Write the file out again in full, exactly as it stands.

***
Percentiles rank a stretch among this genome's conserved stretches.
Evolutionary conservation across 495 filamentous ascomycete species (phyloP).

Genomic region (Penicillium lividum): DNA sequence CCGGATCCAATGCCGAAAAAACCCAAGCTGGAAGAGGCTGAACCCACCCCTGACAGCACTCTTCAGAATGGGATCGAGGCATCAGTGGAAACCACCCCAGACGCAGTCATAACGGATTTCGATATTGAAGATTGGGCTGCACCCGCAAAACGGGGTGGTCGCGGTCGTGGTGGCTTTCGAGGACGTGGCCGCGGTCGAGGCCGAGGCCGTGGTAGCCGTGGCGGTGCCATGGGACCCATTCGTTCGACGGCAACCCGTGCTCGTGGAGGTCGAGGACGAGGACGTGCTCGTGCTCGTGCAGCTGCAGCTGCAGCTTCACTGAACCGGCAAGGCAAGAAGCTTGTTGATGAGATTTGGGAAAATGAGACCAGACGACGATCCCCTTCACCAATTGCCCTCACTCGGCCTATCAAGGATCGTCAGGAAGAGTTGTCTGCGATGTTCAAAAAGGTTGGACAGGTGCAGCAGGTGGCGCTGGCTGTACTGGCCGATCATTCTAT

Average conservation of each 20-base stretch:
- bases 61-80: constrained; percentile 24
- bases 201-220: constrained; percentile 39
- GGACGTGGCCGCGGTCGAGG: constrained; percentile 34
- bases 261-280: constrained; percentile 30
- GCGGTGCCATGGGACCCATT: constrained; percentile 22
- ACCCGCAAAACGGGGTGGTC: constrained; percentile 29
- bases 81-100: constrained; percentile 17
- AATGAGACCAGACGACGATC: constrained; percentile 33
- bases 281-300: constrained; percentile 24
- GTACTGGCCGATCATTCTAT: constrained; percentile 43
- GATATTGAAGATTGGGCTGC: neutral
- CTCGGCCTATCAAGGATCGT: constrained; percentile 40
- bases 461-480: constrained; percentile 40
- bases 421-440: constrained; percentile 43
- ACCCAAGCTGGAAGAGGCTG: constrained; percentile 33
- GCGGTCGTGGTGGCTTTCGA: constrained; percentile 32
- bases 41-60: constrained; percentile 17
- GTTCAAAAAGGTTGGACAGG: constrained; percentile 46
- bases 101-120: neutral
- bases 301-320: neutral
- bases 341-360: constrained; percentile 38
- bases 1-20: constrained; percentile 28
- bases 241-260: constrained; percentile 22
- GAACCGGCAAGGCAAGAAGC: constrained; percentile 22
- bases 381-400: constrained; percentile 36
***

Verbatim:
Percentiles rank a stretch among this genome's conserved stretches.
Evolutionary conservation across 495 filamentous ascomycete species (phyloP).

Genomic region (Penicillium lividum): DNA sequence CCGGATCCAATGCCGAAAAAACCCAAGCTGGAAGAGGCTGAACCCACCCCTGACAGCACTCTTCAGAATGGGATCGAGGCATCAGTGGAAACCACCCCAGACGCAGTCATAACGGATTTCGATATTGAAGATTGGGCTGCACCCGCAAAACGGGGTGGTCGCGGTCGTGGTGGCTTTCGAGGACGTGGCCGCGGTCGAGGCCGAGGCCGTGGTAGCCGTGGCGGTGCCATGGGACCCATTCGTTCGACGGCAACCCGTGCTCGTGGAGGTCGAGGACGAGGACGTGCTCGTGCTCGTGCAGCTGCAGCTGCAGCTTCACTGAACCGGCAAGGCAAGAAGCTTGTTGATGAGATTTGGGAAAATGAGACCAGACGACGATCCCCTTCACCAATTGCCCTCACTCGGCCTATCAAGGATCGTCAGGAAGAGTTGTCTGCGATGTTCAAAAAGGTTGGACAGGTGCAGCAGGTGGCGCTGGCTGTACTGGCCGATCATTCTAT

Average conservation of each 20-base stretch:
- bases 61-80: constrained; percentile 24
- bases 201-220: constrained; percentile 39
- GGACGTGGCCGCGGTCGAGG: constrained; percentile 34
- bases 261-280: constrained; percentile 30
- GCGGTGCCATGGGACCCATT: constrained; percentile 22
- ACCCGCAAAACGGGGTGGTC: constrained; percentile 29
- bases 81-100: constrained; percentile 17
- AATGAGACCAGACGACGATC: constrained; percentile 33
- bases 281-300: constrained; percentile 24
- GTACTGGCCGATCATTCTAT: constrained; percentile 43
- GATATTGAAGATTGGGCTGC: neutral
- CTCGGCCTATCAAGGATCGT: constrained; percentile 40
- bases 461-480: constrained; percentile 40
- bases 421-440: constrained; percentile 43
- ACCCAAGCTGGAAGAGGCTG: constrained; percentile 33
- GCGGTCGTGGTGGCTTTCGA: constrained; percentile 32
- bases 41-60: constrained; percentile 17
- GTTCAAAAAGGTTGGACAGG: constrained; percentile 46
- bases 101-120: neutral
- bases 301-320: neutral
- bases 341-360: constrained; percentile 38
- bases 1-20: constrained; percentile 28
- bases 241-260: constrained; percentile 22
- GAACCGGCAAGGCAAGAAGC: constrained; percentile 22
- bases 381-400: constrained; percentile 36